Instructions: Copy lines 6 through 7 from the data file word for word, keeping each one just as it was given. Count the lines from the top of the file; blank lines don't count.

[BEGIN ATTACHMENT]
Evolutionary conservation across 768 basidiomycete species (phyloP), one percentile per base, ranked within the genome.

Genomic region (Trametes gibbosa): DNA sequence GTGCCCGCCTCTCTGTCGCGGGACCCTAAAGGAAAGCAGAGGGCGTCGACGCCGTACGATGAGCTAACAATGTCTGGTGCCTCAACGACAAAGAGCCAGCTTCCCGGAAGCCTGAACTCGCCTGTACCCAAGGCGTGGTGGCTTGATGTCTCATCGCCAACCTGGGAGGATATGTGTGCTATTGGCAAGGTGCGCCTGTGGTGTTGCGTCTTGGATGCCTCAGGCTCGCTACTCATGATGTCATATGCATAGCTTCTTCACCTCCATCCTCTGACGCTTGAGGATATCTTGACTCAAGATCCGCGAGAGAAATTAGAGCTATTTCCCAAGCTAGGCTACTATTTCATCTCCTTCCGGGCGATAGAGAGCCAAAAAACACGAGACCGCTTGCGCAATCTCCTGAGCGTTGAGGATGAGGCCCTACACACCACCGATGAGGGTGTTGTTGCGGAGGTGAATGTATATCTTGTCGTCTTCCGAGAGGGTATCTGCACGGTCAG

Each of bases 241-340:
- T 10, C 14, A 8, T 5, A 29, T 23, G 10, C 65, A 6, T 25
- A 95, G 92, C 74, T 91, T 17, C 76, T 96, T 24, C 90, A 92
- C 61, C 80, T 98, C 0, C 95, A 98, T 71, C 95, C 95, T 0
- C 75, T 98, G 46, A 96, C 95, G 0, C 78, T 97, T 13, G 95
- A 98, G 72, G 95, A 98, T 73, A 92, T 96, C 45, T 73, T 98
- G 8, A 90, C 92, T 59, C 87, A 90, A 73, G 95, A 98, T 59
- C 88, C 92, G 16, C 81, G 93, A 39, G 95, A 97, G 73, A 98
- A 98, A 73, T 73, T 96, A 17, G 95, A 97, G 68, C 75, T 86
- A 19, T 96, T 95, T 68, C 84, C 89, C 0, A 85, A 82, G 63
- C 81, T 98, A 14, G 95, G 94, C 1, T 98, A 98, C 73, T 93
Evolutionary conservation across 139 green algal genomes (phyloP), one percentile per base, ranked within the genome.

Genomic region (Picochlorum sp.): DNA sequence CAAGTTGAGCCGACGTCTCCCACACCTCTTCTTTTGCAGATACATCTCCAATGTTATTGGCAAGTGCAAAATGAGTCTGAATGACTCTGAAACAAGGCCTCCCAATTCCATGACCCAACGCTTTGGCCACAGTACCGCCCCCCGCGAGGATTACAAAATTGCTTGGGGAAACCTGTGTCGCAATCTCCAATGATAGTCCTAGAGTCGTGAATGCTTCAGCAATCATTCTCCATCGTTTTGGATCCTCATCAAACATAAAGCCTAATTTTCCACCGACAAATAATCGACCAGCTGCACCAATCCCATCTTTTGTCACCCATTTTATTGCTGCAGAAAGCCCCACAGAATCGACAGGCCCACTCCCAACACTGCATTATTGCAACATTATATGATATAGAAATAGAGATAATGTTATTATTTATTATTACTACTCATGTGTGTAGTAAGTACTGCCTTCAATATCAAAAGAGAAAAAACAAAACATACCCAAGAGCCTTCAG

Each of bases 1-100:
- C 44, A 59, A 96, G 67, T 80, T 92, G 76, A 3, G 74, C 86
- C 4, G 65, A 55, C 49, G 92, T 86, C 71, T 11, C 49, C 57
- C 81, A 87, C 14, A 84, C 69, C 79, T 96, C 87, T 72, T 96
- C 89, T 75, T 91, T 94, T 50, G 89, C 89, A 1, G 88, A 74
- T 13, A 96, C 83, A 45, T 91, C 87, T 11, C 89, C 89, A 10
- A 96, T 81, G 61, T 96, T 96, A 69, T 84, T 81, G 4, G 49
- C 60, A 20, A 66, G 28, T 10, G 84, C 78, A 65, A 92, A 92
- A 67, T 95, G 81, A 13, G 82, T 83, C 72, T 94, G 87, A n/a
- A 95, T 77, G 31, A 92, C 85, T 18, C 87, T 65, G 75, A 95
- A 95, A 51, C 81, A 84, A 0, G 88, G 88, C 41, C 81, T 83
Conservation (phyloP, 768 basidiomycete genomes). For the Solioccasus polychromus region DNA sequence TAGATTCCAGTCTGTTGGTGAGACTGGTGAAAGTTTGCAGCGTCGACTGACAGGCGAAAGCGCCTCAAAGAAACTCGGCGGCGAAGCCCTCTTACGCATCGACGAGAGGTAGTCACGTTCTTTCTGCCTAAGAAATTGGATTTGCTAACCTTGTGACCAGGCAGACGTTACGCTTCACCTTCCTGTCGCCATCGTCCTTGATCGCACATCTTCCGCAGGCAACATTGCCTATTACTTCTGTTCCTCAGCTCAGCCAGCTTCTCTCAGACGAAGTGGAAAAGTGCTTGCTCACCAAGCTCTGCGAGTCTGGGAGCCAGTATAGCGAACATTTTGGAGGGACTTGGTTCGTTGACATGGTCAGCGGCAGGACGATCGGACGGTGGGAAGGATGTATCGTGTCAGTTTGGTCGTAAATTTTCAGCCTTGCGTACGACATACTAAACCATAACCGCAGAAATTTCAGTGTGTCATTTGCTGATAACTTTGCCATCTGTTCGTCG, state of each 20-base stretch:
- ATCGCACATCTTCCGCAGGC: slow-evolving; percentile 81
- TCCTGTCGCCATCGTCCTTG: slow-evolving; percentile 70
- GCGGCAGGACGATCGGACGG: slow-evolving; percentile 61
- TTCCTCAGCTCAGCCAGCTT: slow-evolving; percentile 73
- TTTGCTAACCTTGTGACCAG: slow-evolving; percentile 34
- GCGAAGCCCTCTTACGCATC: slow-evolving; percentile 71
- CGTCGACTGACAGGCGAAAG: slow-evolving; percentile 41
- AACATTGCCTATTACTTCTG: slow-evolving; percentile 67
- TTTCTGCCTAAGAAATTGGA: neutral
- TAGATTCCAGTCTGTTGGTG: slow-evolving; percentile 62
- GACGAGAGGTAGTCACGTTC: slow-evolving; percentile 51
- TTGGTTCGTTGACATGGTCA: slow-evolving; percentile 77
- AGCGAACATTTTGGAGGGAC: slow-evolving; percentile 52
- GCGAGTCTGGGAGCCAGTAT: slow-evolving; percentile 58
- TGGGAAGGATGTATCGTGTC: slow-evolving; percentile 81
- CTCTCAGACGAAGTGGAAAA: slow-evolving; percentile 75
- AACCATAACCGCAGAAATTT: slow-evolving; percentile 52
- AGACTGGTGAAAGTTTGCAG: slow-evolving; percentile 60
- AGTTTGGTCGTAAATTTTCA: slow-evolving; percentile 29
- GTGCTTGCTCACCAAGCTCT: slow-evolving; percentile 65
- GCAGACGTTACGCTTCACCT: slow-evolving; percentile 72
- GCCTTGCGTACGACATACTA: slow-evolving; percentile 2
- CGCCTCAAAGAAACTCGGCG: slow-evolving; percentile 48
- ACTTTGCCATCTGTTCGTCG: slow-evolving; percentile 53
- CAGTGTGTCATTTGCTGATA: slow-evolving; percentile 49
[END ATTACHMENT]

- C 61, C 80, T 98, C 0, C 95, A 98, T 71, C 95, C 95, T 0
- C 75, T 98, G 46, A 96, C 95, G 0, C 78, T 97, T 13, G 95